Kaplan graduating class is twice the typical size

  • Tamara Gregg of Needmore, Pa., smiles in surprise after a faculty member snaps a photo Saturday before Kaplan University commencement ceremonies at North Hagerstown High School.
Colleen McGrath, Staff Photographer

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    HAGERSTOWN -- If you had told Charles Rickard's parents 12 years ago that their son one day would walk across the stage to receive his college degree, they wouldn't have believed it.

    That's what Rickard, 30, of Waynesboro, Pa., said Saturday morning during his Kaplan University commencement address to a crowd of around 1,200 at the North Hagerstown High School auditorium. In the moments to follow, he was awarded his associate of applied science degree in computer forensics with high honors.

    "It's not that (my parents) didn't believe in their son," Rickard said. "It's just that when I was in high school, I took the self-destructive path of assuming I knew everything. In my arrogance, I dropped out of school as soon as I turned 18."

    Rickard said in order to withdraw from Waynesboro Area Senior High School, he was required to get each of his teachers' signatures. Most told him it was "a waste" to give up so close to graduation, but they went ahead and signed the form anyway. One went a bit farther.


"One teacher named Miss Hawkins wouldn't sign the form unless I promised her I would get my GED (General Equivalency Diploma)," Rickard said. "So I said I would."

Rickard found work painting children's furniture. In 2001, when his wife, Mari, became pregnant, he realized he needed to increase his income. He "started to hear echoes" of the promise he'd made to Miss Hawkins, so he took the test and got his GED. Still, he was unable to find work earning much more than he had been.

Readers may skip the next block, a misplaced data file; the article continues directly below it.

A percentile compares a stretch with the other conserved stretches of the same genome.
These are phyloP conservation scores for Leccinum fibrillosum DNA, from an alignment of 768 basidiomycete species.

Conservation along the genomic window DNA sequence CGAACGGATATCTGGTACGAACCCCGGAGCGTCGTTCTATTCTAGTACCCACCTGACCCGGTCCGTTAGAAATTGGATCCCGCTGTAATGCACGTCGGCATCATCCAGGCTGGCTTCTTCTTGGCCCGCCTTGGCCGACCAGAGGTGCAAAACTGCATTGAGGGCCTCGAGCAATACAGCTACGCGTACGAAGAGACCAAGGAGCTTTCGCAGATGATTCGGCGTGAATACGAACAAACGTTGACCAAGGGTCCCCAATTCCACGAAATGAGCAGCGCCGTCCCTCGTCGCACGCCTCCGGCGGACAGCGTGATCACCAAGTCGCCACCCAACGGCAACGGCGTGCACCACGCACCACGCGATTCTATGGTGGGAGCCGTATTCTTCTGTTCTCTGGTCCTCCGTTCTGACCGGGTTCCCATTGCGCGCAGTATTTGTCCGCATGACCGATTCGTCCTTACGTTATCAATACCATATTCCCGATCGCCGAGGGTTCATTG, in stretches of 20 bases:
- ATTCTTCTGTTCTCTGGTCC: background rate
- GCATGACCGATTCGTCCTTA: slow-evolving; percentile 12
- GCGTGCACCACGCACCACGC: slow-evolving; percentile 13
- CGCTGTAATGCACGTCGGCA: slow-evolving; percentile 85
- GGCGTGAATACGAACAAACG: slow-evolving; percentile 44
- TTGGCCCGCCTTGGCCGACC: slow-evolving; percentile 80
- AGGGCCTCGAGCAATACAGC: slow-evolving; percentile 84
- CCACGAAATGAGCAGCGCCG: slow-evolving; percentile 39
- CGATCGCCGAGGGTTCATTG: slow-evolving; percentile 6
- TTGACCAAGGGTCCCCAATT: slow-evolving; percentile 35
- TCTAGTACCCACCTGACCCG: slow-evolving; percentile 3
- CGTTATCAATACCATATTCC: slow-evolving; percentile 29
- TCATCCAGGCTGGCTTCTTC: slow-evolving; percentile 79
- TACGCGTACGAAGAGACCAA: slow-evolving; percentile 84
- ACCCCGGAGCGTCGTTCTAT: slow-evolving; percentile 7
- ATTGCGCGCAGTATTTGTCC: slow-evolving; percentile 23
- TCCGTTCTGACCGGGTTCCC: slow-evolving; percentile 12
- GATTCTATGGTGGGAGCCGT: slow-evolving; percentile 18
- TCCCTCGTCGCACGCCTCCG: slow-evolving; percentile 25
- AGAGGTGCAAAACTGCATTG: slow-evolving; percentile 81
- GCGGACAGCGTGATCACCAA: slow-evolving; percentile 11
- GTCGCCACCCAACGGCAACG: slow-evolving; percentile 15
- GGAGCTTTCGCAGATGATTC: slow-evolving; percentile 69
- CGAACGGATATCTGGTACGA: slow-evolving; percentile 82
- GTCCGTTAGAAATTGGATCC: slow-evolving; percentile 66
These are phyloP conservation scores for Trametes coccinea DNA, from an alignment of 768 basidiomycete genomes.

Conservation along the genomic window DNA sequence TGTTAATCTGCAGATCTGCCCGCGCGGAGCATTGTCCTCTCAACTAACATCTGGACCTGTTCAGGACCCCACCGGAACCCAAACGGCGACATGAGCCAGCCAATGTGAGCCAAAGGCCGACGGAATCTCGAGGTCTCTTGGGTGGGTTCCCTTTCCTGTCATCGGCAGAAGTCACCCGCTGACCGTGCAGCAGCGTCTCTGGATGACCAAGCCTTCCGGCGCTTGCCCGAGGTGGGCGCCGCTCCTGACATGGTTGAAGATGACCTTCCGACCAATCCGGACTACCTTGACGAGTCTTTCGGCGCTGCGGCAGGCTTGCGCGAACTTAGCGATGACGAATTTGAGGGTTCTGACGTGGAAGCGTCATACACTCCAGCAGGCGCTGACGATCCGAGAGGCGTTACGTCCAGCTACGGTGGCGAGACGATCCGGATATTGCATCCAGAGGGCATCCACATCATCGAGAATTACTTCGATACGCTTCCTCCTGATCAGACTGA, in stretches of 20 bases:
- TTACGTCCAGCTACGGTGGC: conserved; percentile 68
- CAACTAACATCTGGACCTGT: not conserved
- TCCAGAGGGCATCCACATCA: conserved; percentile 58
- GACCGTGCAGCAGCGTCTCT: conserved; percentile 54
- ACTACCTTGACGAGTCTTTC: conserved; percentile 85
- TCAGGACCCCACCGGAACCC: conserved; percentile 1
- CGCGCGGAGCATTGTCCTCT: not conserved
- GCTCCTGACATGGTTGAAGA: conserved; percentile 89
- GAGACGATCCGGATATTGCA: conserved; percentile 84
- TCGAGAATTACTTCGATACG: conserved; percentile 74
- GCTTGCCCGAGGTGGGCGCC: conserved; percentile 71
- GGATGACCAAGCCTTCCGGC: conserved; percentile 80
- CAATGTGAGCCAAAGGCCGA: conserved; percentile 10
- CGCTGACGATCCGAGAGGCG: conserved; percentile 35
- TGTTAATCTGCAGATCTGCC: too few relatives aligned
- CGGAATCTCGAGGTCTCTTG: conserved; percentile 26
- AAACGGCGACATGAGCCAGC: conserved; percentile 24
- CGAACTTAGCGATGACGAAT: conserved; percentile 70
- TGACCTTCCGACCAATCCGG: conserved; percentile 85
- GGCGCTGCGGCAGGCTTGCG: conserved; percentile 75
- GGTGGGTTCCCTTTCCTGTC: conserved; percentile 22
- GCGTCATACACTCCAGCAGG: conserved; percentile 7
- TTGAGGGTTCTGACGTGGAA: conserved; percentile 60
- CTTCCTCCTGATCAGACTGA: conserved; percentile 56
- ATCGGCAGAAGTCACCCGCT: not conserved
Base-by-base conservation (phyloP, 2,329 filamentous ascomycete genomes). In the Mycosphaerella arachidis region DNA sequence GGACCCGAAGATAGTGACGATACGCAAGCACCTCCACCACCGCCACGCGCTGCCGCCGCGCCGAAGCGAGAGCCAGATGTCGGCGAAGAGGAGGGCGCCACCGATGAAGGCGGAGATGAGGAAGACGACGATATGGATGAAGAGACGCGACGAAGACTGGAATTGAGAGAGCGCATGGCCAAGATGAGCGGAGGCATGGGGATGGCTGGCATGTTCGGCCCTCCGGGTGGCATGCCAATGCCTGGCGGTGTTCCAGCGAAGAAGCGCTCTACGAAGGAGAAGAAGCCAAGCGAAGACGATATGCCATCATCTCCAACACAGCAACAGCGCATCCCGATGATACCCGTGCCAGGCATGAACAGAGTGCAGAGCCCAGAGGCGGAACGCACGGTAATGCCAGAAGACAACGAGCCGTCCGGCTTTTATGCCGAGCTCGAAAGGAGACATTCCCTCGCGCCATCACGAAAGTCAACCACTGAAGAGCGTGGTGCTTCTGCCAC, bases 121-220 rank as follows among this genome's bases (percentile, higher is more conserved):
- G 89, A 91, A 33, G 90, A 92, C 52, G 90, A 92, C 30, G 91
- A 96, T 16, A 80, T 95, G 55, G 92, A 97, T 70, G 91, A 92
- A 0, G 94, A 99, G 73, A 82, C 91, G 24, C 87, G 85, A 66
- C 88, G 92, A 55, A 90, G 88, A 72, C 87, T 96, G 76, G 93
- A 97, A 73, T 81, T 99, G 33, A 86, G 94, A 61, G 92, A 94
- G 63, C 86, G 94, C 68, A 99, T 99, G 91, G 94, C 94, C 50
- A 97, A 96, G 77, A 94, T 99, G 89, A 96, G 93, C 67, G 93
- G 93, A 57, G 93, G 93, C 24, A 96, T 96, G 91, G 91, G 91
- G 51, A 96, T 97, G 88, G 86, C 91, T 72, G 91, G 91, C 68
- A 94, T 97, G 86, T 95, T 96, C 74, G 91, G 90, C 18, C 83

Two years later, Rickard was hired at the Target Distribution Center. He become a trainer there, but was told he could not advance any further without a degree. Meanwhile, he and Mari had two more children. That's when Rickard decided to enroll at Kaplan. He continued working full time while he took classes and completed an externship at Chambersburg (Pa.) Hospital.

"I was afraid of the change and the challenges and the expense," he said. "The journey has not been quick and easy."

But it has been rewarding. As a result of his externship, Rickard landed a permanent job in information services at the hospital. He has increased his annual income by about $10,000 and discovered a love of learning. Now, Rickard is enrolled in the bachelor of information technology program at Kaplan, and hopes to go on to earn a master's degree.

"I am ecstatic," he said.

Rickard was among 265 members of the spring graduating class of 2010. W. Christopher Motz, president of Kaplan University's Hagerstown campus, said that was nearly twice the typical number of graduates. He attributed the large class size in part to the institution's July 2009 change from Hagerstown Business College to become an accredited Kaplan campus. He said the stagnated economic environment also is a factor.

"People are coming back to school, learning useful skills and getting a new lease on life," Motz said.

The large class was an especially spirited one. Kaplan staff member Sonya Pryor usually sings at the college's commencement programs. Saturday, as she sang "What a Feeling," graduates rose to their feet, clapping and dancing. Seconds later, faculty on the stage joined in, dancing in their academic regalia.

"That's the first time that's ever happened," Motz said. "That was pretty fun."

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